Everyone sixth grader knows about sexual selection, the form of natural selection that occurs when members of one sex choose mates of the other sex based on a range of factors and member characteristics. These include access to important resources (like food and shelter) and expressions of good genes (like vibrant colors). Over time, preferred traits become more prevalent–or “selected” for—in a population, as members who evince those traits are more likely to reproduce and pass along those traits.
Basic sexual selection, sorted and settled. The question is: Who gets to choose? Studies on animals and evolution have demonstrated that the sex that invests more in fetal care tends to have more influence in mating choice. Females, then, often have more control in mating. (Only in a small group of animals, including sea horses, do males have more mating choice.) Surprisingly, this paradigm does not apply to humans, perhaps because men use social capital and physical force to stop competitors from pursuing females they are interested in. This hypothesis is supported by the presence of secondary sex traits in males and females; researchers hold that female body shape and vocal pitch are heavily shaped by male attention.
In other words, in evolutionary terms, human males have found certain traits in females particularly appealing, and over time, females have “adopted” this characteristic in order to be selected by males and pass down their genes. Male secondary gender characteristics, on the other hand, are not necessarily shaped by matting selection, but rather by same-sex competition. Indeed, research reveals that a deep voice and beard serve more to threaten other males than to appeal to women.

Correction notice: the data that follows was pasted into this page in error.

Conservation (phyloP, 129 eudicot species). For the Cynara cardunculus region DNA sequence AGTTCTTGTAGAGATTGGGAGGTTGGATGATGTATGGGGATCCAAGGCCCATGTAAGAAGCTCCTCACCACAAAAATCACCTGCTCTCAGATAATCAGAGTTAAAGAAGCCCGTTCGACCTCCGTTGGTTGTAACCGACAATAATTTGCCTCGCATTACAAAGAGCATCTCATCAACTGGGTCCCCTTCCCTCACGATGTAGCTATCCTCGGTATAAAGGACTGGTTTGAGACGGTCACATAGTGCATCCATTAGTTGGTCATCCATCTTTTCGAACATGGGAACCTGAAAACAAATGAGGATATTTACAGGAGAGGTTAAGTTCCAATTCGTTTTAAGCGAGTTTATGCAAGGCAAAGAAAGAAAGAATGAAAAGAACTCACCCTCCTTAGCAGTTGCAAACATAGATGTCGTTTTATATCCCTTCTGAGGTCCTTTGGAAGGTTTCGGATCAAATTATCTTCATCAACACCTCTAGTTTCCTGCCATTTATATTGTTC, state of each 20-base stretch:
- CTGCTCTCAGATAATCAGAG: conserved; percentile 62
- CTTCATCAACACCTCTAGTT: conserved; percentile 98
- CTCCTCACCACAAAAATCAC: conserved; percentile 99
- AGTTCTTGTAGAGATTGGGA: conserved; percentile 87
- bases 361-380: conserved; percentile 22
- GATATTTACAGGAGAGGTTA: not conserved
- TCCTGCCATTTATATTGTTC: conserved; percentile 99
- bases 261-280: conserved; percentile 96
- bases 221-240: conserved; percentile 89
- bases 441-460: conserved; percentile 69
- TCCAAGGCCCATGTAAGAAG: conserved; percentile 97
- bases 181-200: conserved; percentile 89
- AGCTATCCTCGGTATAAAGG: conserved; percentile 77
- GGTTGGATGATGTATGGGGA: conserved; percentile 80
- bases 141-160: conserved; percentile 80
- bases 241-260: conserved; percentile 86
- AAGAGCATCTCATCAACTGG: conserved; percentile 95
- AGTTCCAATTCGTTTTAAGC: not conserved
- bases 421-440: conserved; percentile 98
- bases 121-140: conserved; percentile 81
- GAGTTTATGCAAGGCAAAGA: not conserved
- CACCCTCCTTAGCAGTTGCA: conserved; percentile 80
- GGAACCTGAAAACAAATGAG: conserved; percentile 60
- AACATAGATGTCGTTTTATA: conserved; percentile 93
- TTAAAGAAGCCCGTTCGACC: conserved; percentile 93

Overall, all of us (and our pets!) are the product of natural selection. Therefore, every trait that we have exists for an evolutionary reason. Sometimes, our survival selection (chances to survive ) might contradict sexual selection (attraction to other sex). For example, a bird’s fur might be so colorful that it allows predators to find them more easily. However, sexual selection allows you to pass down the genes. So, over time there will be a balance between them too.
David Pets, Human Sexual Selection chrome-extension://efaidnbmnnnibpcajpcglclefindmkaj/viewer.html?pdfurl=https%3A%2F%2Fbeel.la.psu.edu%2Fdocuments%2Fhuman-sexual-selection.pdf&clen=172073&chunk=true
Angie Lee, writer